on Annotated Glass by Alyse Knorr

This striking first collection explores love and loss through a series of linked poems that dramatizes the experiences of a young woman named Alice. The name of the heroine of Annotated Glass echoes the author’s name in a generative misspeaking that is one of the book’s dominant modes of pleasure and propulsion. For example, we are introduced to Alice’s brother, Owen, with “When I was young I thought my brother’s name was ‘Own.’ ” Knorr’s work finds its emotional and narrative footing through such linguistic slippage, and this mishearing of a name evokes one of the central concerns of this volume—an interrogation of what a person can own. Annotated Glass is a love story that asks: Who owns romantic love? It’s an elegy that asks: Who owns grief? It’s a portrait of evolving notions of family that asks: Who owns the definition of “family”? 

Knorr’s title and her love of wordplay bring to mind another, more famous Alice. Lewis Carroll’s adventurous heroine provides the springboard for “Alice in Public Restroomland,” “Alice in Georgialand,” “Alice in Fatherland,” and other poems. These titles are not just idle punning; they prepare us to read Knorr’s lyrics as grounded in the physical, specific, public world. After encountering such titles, we are primed to read “Alice in Love” as similarly geographical, a description of not just an emotional state but a physical place: Alice is located in love, and Knorr’s poetic project is to find her within that vast and complicated emotional space.

Knorr announces her central concerns of love, loss, and recovery quite early. Alice falls for her beloved, Jenny, by the second poem of the book, and a few poems later we encounter “Alice Despairs.” What Alice feels for Jenny is deep, passionate, and unafraid of the received language that so often comes with young love—including worries over a metaphoric heart. But this poet’s attention to both physical and sonic details ultimately saves even her poems that most risk becoming clichéd. For example, here is the first of three poems entitled “Alice Recalls Her First Meeting with Jenny”:

I order her fried chicken fingers
and another drink, and there’s
her hand on my knee.

My heart crunches into and back
out of its small foil ball, muttering
the same distinct phrase over and over:
This is happening, happening, happening.

Though as readers of contemporary poetry we may be skeptical of metaphorical hearts in love poems, Knorr’s analogy avoids the pitfall of sentimentality by staying grounded in the scene’s particulars. The foil ball operates in the material world of chicken fingers as well as in Alice’s emotional state: in effect, Knorr has brought Sappho to KFC. And the poetic ear that hears an excited heartbeat in the repeated “happening” is one I trust to guide me through the rest of this book. 

Balancing out such stable, narrative poems, Knorr also includes far more allusive and suggestive lyrics. The color blue is intimately associated with the beloved in the first of these, the list poem “Alice Writes Down Everything She Needs to Remember about Jenny,” which ends:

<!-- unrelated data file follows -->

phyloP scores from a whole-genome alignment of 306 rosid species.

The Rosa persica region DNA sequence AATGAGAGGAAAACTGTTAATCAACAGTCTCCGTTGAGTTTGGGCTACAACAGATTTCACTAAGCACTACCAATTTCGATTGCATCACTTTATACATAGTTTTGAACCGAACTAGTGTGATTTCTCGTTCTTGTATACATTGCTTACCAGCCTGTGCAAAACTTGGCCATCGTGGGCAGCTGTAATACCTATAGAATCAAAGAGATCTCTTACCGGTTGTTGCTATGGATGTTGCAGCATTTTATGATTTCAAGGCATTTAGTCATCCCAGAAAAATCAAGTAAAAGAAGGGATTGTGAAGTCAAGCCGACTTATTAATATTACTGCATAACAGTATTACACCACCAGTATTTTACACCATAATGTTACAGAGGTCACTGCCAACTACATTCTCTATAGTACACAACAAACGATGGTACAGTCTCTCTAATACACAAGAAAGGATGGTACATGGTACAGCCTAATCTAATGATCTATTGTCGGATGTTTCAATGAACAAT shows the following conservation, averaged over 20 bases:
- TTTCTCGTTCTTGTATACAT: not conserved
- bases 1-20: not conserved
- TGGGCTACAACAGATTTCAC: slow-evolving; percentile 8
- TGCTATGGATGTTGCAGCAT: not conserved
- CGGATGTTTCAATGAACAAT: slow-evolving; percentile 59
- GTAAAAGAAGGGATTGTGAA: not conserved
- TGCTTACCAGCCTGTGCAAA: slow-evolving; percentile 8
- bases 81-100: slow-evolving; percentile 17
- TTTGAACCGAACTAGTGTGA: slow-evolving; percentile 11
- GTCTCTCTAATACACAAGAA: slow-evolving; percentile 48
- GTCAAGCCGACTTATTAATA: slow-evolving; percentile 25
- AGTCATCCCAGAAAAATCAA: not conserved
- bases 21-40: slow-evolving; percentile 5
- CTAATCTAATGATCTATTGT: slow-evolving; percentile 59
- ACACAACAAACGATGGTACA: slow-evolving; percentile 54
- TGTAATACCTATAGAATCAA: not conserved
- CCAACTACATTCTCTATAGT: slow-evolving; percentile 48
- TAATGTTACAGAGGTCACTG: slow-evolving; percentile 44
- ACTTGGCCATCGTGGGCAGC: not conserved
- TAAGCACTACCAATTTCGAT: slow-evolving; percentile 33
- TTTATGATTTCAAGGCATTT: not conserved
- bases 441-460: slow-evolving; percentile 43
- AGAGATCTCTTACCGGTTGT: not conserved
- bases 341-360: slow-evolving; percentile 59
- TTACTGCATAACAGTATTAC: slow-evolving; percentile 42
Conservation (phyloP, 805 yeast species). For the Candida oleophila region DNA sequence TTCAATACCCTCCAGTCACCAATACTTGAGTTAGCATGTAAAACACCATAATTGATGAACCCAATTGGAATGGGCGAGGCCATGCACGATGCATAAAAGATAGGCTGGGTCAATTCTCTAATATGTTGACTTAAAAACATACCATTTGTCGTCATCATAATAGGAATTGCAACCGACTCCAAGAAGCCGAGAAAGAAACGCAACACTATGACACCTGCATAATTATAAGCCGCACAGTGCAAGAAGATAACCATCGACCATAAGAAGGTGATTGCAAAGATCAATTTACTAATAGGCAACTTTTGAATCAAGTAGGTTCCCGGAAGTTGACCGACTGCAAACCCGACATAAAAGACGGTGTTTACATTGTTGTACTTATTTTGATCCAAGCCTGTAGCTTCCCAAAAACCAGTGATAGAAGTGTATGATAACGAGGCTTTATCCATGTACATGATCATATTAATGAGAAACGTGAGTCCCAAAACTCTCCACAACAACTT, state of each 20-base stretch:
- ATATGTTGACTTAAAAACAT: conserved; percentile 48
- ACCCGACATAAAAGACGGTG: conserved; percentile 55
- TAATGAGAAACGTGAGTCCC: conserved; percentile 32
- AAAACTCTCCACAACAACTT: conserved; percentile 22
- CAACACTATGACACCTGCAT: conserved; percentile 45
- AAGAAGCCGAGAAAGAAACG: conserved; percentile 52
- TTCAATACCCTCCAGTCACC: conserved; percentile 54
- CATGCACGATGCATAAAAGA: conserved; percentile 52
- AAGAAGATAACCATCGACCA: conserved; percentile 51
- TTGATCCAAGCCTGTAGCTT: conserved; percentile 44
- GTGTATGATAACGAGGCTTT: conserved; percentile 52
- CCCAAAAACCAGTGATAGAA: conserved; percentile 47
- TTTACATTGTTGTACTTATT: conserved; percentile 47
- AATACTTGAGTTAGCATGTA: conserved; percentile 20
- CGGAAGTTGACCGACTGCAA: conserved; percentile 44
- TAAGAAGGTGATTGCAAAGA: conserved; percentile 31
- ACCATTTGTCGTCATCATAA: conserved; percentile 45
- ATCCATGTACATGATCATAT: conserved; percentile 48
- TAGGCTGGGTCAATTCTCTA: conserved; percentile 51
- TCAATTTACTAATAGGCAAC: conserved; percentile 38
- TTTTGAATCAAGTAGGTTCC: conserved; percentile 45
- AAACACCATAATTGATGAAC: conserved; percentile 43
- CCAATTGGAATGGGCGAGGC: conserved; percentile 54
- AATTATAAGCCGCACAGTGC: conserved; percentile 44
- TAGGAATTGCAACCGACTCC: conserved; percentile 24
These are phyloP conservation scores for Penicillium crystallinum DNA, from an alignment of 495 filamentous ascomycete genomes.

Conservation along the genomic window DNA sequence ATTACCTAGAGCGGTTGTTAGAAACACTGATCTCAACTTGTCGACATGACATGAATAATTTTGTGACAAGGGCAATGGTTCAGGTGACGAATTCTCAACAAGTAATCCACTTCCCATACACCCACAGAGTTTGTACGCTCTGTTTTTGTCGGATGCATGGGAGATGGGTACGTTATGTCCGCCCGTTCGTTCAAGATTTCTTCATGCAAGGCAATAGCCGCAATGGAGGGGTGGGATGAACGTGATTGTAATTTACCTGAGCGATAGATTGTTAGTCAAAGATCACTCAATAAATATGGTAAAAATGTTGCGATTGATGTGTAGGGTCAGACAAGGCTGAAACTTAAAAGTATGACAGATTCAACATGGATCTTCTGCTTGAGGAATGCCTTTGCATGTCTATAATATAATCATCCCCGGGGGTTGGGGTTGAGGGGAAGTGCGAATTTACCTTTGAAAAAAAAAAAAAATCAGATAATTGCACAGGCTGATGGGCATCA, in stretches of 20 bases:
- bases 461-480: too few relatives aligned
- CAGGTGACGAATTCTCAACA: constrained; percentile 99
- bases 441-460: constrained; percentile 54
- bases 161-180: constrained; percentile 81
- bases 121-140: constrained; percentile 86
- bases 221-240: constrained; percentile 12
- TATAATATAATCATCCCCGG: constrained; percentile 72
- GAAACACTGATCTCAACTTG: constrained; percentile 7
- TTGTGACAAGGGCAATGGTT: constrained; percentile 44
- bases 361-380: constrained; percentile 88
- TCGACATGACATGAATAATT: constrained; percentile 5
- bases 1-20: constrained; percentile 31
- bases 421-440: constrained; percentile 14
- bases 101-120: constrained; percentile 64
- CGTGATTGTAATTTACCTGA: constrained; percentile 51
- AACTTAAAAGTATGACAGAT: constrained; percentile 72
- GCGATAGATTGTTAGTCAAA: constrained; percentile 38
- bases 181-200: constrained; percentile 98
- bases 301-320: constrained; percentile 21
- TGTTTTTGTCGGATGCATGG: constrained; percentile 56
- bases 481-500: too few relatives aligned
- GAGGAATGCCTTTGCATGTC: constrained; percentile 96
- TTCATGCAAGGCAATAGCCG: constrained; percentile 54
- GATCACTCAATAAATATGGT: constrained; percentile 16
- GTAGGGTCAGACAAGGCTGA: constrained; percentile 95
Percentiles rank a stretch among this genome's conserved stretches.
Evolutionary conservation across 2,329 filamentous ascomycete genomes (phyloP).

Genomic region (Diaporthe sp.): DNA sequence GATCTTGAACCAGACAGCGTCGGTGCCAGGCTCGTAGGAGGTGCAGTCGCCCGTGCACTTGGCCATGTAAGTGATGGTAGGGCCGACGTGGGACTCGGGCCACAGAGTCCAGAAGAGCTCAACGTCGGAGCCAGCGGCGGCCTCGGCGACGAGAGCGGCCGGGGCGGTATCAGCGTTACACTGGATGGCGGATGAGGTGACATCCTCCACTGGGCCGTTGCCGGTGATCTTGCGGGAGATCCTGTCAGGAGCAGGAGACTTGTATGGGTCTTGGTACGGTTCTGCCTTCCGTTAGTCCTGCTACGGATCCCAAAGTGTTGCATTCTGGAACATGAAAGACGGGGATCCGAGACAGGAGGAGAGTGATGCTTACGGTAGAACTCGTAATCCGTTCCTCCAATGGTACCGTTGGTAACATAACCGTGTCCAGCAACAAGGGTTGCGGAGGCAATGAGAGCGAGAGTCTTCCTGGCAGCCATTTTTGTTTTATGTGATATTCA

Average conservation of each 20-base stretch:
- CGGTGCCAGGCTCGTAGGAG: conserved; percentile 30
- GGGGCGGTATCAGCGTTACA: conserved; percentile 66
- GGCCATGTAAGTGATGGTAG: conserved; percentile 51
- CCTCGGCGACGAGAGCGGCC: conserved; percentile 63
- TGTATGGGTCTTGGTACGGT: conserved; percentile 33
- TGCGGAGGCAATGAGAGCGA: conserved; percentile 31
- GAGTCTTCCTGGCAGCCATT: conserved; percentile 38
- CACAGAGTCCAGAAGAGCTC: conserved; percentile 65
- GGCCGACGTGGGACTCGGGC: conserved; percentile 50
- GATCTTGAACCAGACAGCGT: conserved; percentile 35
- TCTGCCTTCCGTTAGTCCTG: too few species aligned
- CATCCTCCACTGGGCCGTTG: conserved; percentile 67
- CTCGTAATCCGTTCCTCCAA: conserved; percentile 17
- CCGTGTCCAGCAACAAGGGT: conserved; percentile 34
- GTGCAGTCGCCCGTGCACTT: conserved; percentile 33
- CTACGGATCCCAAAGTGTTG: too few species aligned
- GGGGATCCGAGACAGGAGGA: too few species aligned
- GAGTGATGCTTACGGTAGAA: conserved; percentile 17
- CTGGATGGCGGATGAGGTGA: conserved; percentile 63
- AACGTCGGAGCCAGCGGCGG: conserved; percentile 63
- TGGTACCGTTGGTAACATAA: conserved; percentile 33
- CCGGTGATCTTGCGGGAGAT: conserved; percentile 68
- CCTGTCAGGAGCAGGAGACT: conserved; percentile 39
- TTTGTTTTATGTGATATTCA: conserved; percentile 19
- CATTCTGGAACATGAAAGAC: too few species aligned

told me a fact about icebergs I didn’t know

lives in an old Methodist church

grandmother was a florist

doesn’t eat salmon

left side of the bed

blue

As the entries on this list shrink, they grow ever more suggestive; “left side of the bed” gestures tenderly toward a concrete scene it fails to complete, but the poem’s final word offers not even that amount of clarity. Blue eyes? Blue duvet? Feeling blue? We don’t know, but the mysterious association hangs in the back of the reader’s mind until, in “Alice Begins,” we find: 

I could say poplar tree 
I could say blue 
I could say sparrow on a telephone wire
say tender-shingled roof
say citrus smell on my pillow

Here, amid these other abortive gestures toward speech, we can begin to understand what “blue” might mean to Alice, what she can’t quite bring herself to talk about: the tentativeness, the frailty of this romantic union.

The loss of Jenny is obviously central to Annotated Glass, but it is not the only loss here. Interwoven with the love story is a tale of Alice’s childhood and the aftermath of her young sister Rose’s death. Knorr powerfully mixes tragedy with comedy, reminding us they are two masks best worn together. The prose poem “Alice’s Childhood” begins with a blunt observation that seems true to childhood precisely because it doesn’t have that crust of manners we acquire as we grow up: “The first thing Owen and I noticed about Rose being dead was that there weren’t enough people to play our games anymore.” This trio of siblings had populated imaginary worlds using “a hero-villain-damsel system,” but now there was no damsel. The poem ends with the observation that Rose’s death had left them with “no more hostage, no prisoner to save—no more woman screaming Please help, my baby, my baby.” In that final phrase we hear not just a child processing grief, but the echo of a more adult grief. Rose’s role in these childhood games prepares her sister for her death just enough to drive home the impossibility of such preparation.